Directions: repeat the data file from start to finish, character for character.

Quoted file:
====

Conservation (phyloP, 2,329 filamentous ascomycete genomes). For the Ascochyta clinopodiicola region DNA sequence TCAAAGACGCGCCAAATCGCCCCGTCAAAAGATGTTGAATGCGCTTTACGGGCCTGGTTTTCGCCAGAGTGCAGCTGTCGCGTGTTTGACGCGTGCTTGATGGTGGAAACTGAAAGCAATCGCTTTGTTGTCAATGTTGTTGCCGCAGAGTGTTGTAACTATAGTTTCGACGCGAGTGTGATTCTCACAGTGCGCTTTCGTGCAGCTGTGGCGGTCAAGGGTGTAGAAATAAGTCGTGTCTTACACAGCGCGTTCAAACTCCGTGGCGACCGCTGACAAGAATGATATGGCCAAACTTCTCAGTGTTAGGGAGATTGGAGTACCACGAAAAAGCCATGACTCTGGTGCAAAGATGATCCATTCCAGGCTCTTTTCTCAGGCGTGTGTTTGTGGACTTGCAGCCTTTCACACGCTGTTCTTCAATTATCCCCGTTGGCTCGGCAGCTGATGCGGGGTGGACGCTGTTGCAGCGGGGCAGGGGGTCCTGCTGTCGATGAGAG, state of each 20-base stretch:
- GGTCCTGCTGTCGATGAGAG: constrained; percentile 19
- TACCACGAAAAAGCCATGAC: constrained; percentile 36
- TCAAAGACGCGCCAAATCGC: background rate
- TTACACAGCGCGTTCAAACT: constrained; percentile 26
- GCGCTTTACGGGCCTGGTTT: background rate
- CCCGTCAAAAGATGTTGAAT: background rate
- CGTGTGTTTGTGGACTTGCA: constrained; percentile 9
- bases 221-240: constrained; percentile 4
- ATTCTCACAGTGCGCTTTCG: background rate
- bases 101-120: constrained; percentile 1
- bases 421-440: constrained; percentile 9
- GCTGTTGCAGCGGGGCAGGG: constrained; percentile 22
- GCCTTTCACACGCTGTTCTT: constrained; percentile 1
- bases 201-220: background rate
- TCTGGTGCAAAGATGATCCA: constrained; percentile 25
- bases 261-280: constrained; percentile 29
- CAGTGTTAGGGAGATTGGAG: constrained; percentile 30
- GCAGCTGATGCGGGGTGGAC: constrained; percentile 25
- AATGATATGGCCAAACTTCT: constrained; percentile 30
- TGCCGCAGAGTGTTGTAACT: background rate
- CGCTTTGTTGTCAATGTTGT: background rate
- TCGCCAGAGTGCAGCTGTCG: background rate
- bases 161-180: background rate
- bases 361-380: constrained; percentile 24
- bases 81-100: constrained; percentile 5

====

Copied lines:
Conservation (phyloP, 2,329 filamentous ascomycete genomes). For the Ascochyta clinopodiicola region DNA sequence TCAAAGACGCGCCAAATCGCCCCGTCAAAAGATGTTGAATGCGCTTTACGGGCCTGGTTTTCGCCAGAGTGCAGCTGTCGCGTGTTTGACGCGTGCTTGATGGTGGAAACTGAAAGCAATCGCTTTGTTGTCAATGTTGTTGCCGCAGAGTGTTGTAACTATAGTTTCGACGCGAGTGTGATTCTCACAGTGCGCTTTCGTGCAGCTGTGGCGGTCAAGGGTGTAGAAATAAGTCGTGTCTTACACAGCGCGTTCAAACTCCGTGGCGACCGCTGACAAGAATGATATGGCCAAACTTCTCAGTGTTAGGGAGATTGGAGTACCACGAAAAAGCCATGACTCTGGTGCAAAGATGATCCATTCCAGGCTCTTTTCTCAGGCGTGTGTTTGTGGACTTGCAGCCTTTCACACGCTGTTCTTCAATTATCCCCGTTGGCTCGGCAGCTGATGCGGGGTGGACGCTGTTGCAGCGGGGCAGGGGGTCCTGCTGTCGATGAGAG, state of each 20-base stretch:
- GGTCCTGCTGTCGATGAGAG: constrained; percentile 19
- TACCACGAAAAAGCCATGAC: constrained; percentile 36
- TCAAAGACGCGCCAAATCGC: background rate
- TTACACAGCGCGTTCAAACT: constrained; percentile 26
- GCGCTTTACGGGCCTGGTTT: background rate
- CCCGTCAAAAGATGTTGAAT: background rate
- CGTGTGTTTGTGGACTTGCA: constrained; percentile 9
- bases 221-240: constrained; percentile 4
- ATTCTCACAGTGCGCTTTCG: background rate
- bases 101-120: constrained; percentile 1
- bases 421-440: constrained; percentile 9
- GCTGTTGCAGCGGGGCAGGG: constrained; percentile 22
- GCCTTTCACACGCTGTTCTT: constrained; percentile 1
- bases 201-220: background rate
- TCTGGTGCAAAGATGATCCA: constrained; percentile 25
- bases 261-280: constrained; percentile 29
- CAGTGTTAGGGAGATTGGAG: constrained; percentile 30
- GCAGCTGATGCGGGGTGGAC: constrained; percentile 25
- AATGATATGGCCAAACTTCT: constrained; percentile 30
- TGCCGCAGAGTGTTGTAACT: background rate
- CGCTTTGTTGTCAATGTTGT: background rate
- TCGCCAGAGTGCAGCTGTCG: background rate
- bases 161-180: background rate
- bases 361-380: constrained; percentile 24
- bases 81-100: constrained; percentile 5